William Pope Duval (1784-1854)
William P. Duval’s career started as a lawyer and included some years as a statesman. He was the son of William and Anne (Pope) Duval, born at Mount Comfort, Virginia. His ancestors were French Huguenots, Protestants who had to leave their native land, not unlike the Puritans leaving England. Several of his forebears were attorneys and judges. His early years were spent in Kentucky, which was the frontier at the time. In 1804, he was admitted to the bar and married Nancy Hynes who was the mother of their eight children. In 1812 he served as a captain of mounted rangers in local Indian wars. From 1813 to 1815, Duval was a Kentucky representative in the House of Representatives of the Thirteenth Congress, after which he returned to practice law in Bardstown, Kentucky.
William P. Duval’s involvement with the future state of Florida began when President Monroe appointed Duval a federal judge in the Eastern District of the Florida Territory on May 18, 1821. A year later, beginning in 1822 to 1834, Duval served for 12 years as the civil governor there, succeeding a territorial governor put in place by the military. While governor, Duval accomplished many ground breaking achievements, including a peaceful settlement of Seminole Indians to the South of Florida, a codification and revision of the code of laws in use, setting the capitol at Tallahassee, and creating a board of education to enhance the growth of schools. From 1839 to 1842, he was a senator in the Florida legislature. In 1845, he served as a commissioner to settle the disputed northern boundary of Florida.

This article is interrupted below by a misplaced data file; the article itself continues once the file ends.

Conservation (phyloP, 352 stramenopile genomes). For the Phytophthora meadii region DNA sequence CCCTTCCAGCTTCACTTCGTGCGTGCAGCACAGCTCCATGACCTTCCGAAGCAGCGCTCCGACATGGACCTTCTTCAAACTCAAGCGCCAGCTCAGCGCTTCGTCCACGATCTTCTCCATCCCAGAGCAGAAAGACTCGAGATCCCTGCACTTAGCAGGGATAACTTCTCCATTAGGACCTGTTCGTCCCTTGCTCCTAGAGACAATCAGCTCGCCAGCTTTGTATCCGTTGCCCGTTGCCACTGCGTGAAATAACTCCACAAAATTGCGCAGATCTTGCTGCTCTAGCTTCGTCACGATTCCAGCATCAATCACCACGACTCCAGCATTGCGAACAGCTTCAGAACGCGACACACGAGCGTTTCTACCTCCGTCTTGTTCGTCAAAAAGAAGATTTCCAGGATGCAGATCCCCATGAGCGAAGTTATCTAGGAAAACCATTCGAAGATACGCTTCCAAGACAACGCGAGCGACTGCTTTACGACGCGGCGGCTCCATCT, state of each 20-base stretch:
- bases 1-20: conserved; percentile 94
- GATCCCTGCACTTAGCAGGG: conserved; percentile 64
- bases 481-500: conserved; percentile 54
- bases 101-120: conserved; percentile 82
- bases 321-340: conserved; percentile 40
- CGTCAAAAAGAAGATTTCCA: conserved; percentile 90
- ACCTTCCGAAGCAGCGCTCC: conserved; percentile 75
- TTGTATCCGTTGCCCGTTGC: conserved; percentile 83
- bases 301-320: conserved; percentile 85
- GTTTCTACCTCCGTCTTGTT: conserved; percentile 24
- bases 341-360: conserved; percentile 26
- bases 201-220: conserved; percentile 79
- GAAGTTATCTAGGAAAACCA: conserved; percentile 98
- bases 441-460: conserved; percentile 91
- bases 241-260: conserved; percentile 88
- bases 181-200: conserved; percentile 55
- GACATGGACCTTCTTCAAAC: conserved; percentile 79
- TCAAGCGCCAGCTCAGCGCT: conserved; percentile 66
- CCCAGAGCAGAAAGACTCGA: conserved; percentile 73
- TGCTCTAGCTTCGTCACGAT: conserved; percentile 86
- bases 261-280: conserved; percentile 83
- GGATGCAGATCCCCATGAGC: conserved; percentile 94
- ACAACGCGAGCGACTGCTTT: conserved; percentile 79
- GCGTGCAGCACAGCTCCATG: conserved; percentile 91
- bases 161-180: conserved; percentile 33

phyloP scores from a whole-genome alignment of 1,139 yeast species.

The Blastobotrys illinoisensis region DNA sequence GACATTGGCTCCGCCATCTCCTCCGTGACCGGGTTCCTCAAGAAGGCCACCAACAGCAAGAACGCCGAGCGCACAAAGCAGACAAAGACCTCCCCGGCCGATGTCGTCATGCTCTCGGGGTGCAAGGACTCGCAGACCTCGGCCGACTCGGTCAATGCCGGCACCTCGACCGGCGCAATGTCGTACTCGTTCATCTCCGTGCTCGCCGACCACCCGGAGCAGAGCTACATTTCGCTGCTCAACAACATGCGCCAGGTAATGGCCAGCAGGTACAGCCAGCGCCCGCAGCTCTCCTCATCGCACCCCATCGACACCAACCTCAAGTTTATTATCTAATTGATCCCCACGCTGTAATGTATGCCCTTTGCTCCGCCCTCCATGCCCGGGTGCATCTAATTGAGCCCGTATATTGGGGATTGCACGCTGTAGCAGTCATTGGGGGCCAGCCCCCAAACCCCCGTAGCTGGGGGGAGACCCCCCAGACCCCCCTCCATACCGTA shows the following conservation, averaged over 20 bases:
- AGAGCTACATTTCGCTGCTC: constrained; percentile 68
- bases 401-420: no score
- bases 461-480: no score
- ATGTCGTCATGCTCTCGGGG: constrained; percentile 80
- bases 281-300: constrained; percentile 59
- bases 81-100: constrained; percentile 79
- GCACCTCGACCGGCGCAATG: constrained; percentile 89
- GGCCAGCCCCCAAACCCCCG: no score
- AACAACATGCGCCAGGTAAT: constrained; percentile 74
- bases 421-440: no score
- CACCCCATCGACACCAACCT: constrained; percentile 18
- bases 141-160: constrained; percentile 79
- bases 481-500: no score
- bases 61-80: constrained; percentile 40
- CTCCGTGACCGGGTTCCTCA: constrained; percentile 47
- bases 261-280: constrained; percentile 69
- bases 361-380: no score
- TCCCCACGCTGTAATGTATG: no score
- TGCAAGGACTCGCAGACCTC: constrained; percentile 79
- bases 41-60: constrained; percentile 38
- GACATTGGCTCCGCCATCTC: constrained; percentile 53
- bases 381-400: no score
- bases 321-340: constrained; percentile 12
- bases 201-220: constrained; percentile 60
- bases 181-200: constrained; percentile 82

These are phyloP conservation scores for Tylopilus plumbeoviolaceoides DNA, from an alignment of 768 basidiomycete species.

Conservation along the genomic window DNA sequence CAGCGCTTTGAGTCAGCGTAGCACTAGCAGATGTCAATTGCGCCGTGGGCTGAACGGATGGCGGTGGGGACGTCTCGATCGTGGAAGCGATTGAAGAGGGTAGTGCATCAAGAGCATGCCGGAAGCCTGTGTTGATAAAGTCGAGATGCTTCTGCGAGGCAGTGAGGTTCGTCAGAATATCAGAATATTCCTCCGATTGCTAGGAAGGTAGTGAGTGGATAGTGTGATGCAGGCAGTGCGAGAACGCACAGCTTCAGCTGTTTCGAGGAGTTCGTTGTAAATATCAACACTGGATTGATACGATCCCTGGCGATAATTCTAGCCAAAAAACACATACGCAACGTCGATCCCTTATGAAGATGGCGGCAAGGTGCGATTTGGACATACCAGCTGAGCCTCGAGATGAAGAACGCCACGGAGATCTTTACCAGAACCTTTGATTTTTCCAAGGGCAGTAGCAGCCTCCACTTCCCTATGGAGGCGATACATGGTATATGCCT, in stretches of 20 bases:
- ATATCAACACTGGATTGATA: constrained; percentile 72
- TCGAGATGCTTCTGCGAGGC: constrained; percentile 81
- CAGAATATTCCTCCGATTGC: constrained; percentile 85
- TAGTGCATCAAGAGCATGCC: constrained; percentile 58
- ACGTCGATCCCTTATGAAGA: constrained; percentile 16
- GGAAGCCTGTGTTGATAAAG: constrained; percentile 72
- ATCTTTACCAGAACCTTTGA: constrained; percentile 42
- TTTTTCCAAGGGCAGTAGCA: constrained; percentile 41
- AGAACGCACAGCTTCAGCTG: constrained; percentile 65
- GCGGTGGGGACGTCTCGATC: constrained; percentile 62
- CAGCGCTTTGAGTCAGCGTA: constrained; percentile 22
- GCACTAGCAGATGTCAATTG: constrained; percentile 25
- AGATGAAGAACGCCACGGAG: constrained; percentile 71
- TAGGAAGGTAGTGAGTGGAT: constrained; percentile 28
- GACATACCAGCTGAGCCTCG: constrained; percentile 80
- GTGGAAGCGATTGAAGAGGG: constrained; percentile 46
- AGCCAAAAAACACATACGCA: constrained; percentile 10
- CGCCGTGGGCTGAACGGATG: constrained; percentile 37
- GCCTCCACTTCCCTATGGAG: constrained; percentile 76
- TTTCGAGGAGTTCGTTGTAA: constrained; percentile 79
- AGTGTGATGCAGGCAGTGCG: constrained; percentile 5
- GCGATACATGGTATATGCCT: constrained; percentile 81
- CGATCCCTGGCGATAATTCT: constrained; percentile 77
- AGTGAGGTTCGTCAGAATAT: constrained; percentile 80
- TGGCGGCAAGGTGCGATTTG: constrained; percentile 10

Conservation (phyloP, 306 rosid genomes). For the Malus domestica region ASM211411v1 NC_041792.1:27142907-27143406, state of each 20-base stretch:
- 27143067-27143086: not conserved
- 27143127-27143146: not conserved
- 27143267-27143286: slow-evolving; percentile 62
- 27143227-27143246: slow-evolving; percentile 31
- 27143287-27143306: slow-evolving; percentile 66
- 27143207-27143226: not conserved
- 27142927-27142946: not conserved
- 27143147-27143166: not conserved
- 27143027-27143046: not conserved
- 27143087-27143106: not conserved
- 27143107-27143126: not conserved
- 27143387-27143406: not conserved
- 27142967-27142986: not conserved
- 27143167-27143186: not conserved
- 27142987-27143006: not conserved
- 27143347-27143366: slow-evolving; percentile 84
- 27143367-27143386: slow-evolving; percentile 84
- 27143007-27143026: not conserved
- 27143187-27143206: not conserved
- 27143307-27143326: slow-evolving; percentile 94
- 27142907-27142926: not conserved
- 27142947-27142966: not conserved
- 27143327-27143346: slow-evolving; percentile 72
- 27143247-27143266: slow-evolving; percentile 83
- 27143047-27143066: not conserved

When two of his sons participated in the Texas Revolution, William P. Duval followed them to Texas in 1848 and settled at Galveston to practice law. Sam Houston was among his clients.
Duval died in Washington, D.C., on March 19, 1854, while there on legal business. He is buried in the Congressional Cemetery. His life inspired two famous writers to base characters in their works upon Duval: Washington Irving’s character “Ralph Ringwood” and James K. Paulding’s character “Nimrod Wildfire.” In addition to our DAR chapter’s name, his name also is the inspiration for Duval County, of which Jacksonville is the county seat, and was carried upon one of the World War II liberty ships.
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For more information on the William P. Duval Chapter, contact Regent Leslie Beltz.
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Updated May 13, 2021